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AIMPLAS works on the development of smart traps and pheromones for an eco-friendly control of the gypsy moth in oak forests

The gypsy moth, Lymantria dispar (L.) (Lepidotera: Erebidae), is an indigenous species that infects oak forests in Central and Southern Europe, Asia and Africa. It constitutes a big environmental problem as it is a voracious eater that completely defoliates entire trees, causing health problems to humans and animals, such as allergies or skin irritations.

Despite modern aerial technologies developed through insecticide treatments, the high application costs, the lack of proper equipment and personnel skills and training, prevent large-scale treatment and make application programmes obsolete in protecting high value forests in many countries. Moreover, the quantities of insecticides needed in large-scale applications negatively affect biodiversity in these ecosystems and cannot be used near urban / suburban areas. Besides, the gypsy moth itself poses a health risk to people, causing dermatitis and hives, as widely reported after contact with caterpillars.

To solve this problem, the consortium of the LIFE eGymer project, in which AIMPLAS, the Plastics Technology Centre, is integrated, continues to work on the development of smart traps and pheromones to monitor and control the gypsy moth in Greece, Spain and Slovenia, where the air spraying and targeted applications with insecticides are not always possible.

The basic aim of LIFE eGymer is to use a non-chemical and eco-friendly control by developing and implementing smart and recyclable traps, mass and larval trapping and mating disruption techniques, to remotely monitor and effectively control more than one life stage of the gypsy moth, and a much wider application time window compared to chemical control methods (against larvae: May/June, against moths: July/August).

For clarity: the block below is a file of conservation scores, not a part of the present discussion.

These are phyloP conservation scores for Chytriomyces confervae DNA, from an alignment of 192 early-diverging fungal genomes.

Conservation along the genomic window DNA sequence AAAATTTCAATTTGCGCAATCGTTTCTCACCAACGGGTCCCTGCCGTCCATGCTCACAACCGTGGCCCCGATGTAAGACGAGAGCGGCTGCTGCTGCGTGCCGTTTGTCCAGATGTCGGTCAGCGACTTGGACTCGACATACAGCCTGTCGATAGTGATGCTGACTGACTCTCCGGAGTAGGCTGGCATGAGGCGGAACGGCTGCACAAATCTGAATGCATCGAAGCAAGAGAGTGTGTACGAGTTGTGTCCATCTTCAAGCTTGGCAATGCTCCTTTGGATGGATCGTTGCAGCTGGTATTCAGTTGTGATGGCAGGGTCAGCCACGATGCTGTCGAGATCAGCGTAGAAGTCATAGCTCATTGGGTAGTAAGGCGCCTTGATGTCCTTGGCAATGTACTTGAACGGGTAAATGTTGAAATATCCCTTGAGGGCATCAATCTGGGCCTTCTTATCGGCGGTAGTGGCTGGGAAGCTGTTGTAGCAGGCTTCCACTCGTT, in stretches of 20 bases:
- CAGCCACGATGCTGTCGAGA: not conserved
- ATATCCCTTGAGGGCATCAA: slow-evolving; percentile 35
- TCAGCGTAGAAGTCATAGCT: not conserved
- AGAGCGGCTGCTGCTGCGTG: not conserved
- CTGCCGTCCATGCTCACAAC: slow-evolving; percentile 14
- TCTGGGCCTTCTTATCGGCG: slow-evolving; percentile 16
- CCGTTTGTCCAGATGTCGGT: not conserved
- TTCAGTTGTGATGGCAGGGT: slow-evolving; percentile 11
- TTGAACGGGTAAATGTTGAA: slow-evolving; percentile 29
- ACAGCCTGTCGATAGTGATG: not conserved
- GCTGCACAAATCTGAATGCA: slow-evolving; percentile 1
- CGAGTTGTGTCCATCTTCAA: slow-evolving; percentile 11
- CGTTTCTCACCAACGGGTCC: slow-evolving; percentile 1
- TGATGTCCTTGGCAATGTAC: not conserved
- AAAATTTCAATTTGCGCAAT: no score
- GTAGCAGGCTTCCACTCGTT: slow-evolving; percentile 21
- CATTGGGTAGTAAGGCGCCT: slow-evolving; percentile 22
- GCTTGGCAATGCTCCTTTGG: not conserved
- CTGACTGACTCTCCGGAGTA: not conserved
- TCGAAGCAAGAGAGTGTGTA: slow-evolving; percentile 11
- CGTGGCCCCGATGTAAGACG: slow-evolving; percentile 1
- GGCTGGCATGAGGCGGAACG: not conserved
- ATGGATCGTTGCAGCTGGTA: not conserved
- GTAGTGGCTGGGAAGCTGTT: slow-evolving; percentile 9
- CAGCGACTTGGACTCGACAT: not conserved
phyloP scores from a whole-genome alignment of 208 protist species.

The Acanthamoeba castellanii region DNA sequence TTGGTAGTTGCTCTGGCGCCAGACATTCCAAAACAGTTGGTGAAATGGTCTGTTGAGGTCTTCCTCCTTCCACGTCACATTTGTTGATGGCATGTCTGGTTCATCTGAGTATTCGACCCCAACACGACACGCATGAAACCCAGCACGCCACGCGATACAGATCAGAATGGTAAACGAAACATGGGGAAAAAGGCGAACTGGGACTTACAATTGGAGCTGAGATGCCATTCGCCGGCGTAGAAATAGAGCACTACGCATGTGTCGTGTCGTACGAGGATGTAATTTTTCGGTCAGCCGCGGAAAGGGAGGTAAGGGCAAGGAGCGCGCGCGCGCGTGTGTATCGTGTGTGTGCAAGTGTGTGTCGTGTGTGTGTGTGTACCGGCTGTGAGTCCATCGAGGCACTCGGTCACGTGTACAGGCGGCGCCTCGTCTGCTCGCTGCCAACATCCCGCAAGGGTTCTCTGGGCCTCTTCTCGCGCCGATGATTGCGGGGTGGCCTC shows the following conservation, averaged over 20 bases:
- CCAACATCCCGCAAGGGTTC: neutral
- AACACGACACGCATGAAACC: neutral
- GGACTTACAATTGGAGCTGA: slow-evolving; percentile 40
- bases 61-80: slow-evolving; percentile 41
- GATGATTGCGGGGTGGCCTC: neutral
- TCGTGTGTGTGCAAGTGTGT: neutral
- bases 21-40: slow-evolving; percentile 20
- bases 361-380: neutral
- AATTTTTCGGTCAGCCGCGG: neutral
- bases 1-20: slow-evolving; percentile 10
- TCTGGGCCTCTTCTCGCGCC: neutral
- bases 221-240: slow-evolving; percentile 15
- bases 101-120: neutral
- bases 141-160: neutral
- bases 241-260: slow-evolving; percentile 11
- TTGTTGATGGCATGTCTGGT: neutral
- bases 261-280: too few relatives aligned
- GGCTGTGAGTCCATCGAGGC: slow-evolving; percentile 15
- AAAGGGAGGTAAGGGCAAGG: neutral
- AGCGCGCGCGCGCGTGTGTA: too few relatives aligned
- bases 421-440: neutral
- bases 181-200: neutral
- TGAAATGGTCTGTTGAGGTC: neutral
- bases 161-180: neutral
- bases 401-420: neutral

This research will contribute to reduce the application costs compared to the use of insecticides, to reduce the nuisance caused by larvae and to demonstrate the positive influence on local biodiversity conservation. Project activities also include the continuous monitorization of infestation levels with the use of Information and Communication Technologies (ITC), in order to minimize infestation on specific and diverse target areas.

LIFE eGymer will be the first step to a novel method that will change gypsy moth control in forest and semi-urban environments. It will provide a profound analysis and evaluation of the economic and environmental advantages of the new technology compared to the current spraying method, leading to the definition of Best Management Practices and equipment for an environmentally friendly, safe and of minimal cost control method for the gypsy moth in diverse environments in the EU.

Demonstration sites and stakeholders involvement

The involvement of stakeholders, policy makers and national/local authorities follows the demo character of the project. In this context, selected key persons of these authorities will be invited directly to the demonstration sites during training activities, to illustrate the potentials of these methods in area-wide management approaches.

These demonstration sites will be utilised as pilot areas that prove that the combined use of all the actions has positively measurable results and can be further expanded. A critical component towards this direction will be the ease of applications of the methods that are to be implemented. For instance, the trapping devices that will be developed in LIFE eGymer will be easily adaptable to a wide range of case scenarios and will be assembled much faster than the conventional ones.

The LIFE eGymer project is co-funded by the LIFE Programme of the European Union under contract number LIFE20 ENV/GR/000801. The consortium is made up of partners University of Thessaly (UTH), Agricultural University of Athens (AUA), University of Ljubljana (UL), Universitat de Lleida (UdL), PROBODELT and AIMPLAS.